Once you are at the altar rail, put your hands out with palms up to receive the bread (it usually works best to put one hand over the top of the other). The priest will give you a part of the bread in your hands.
Once you receive the bread, you have a choice. You may either eat it immediately and receive the wine by sipping from the common cup, or you may hold onto the bread and dip it into the wine of the intinction cup that will be brought to you.
Saint Luke's Church, like most Episcopal churches, uses real wine for Holy Communion. We use a kosher red wine with some water in it; however, even with the water it can be quite strong. If you feel you cannot receive the wine because of allergies, addictions, medications, or personal preference, you may receive just the bread as we believe receiving one of the elements, either the bread or the wine, of Communion is sufficient.
If you cannot come forward because of limited mobility, just let someone know, who will tell the priest, and the priest will bring you Communion at your seat at the end of Communion.
This is the question on every parents' mind when they visit a church. Saint Luke's Church embraces and celebrates the special gifts and needs of children and youth as citizens of God's kingdom. Children and youth are not the future of the church but we believe they are the church just as are the adults.
We are aware that little ones can get squirmy from time to time. Even the adults do at times. There are times that the priest will have a sermon just for the children. There are toys for the children at the back of the church for the children to play with during the service. Don’t try to get them to sit on the pew. How would you like to spend time suspended in air? Instead point out what is going on.
Baptism is a sacrament of the church - an "outward and visible sign of an inward and spiritual grace." The grace received is to become a full member of the Body of Christ we know as the Church. It is all about membership and belonging to the Church. A person being baptized either makes their own vows or, in the case of small children, a parent makes the vows on their behalf. These vows are known as the Baptismal Covenant found in The Book of Common Prayer.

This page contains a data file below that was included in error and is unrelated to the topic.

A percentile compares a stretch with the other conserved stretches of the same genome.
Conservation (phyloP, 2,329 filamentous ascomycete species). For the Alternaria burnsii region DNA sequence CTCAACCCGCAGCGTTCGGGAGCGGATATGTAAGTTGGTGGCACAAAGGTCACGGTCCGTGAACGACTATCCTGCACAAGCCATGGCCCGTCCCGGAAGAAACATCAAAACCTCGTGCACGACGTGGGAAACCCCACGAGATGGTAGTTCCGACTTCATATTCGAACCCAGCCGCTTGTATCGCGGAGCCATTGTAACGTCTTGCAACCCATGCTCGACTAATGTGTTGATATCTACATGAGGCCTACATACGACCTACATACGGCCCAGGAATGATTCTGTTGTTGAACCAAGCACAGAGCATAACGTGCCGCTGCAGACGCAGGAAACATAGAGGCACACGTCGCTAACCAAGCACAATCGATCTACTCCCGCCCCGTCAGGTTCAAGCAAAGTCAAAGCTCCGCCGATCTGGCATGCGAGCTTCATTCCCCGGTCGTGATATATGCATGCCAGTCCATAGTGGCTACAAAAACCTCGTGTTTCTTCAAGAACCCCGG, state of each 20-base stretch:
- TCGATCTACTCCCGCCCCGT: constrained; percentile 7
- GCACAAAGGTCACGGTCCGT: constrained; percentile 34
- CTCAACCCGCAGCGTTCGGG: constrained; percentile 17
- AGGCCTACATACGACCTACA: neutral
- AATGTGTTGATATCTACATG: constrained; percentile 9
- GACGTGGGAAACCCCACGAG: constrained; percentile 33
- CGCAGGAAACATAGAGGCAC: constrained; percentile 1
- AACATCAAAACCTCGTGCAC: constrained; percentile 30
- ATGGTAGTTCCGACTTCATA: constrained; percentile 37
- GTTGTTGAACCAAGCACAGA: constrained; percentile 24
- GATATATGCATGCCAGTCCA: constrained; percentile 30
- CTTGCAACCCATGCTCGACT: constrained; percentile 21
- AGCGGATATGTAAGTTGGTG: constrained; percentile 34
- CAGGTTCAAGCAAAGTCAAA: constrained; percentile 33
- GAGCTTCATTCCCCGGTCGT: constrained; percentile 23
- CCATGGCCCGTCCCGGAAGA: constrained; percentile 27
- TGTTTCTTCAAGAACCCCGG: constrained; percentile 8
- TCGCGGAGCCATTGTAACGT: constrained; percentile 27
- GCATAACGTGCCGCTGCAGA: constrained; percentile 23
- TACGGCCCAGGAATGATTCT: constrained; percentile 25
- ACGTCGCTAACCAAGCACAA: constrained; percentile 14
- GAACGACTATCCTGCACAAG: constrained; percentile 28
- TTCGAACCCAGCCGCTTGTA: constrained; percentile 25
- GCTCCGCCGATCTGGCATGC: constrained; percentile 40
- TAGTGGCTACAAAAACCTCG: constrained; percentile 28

Baptism is all about making a commitment to follow Jesus Christ as a disciple. This includes making a commitment to a church to be faithful in attending and growing in your discipleship in the company of believing friends.
Either the bride or the groom must be a member or directly related to a member of Saint Luke’s Church in order to be married here. If you are seeking a small chapel to rent in the area, for a wedding you may want to check with Dahlgren Chapel on Old National Pike at the top of South Mountain across from the South Mountain Inn.
We do not rent the Parish Hall to outside groups and there are specific guidelines for use by members.
If you are interested in making Saint Luke’s Church your spiritual home, please speak to the priest. If you are transferring from another Episcopal Church, we will request a letter of transfer be sent to Saint Luke's Church so that we can move your membership record to our rolls. If you are transferring from another church in communion with the Episcopal Church or recognized as such, you will not need a letter of transfer.
The Episcopal Church asks all members to be:
We also take very seriously the six practices of discipleship which are:
At Saint Luke’s Church we encourage everyone to grow in their commitment to God through regular worship on Sunday and participation in the fellowship opportunities.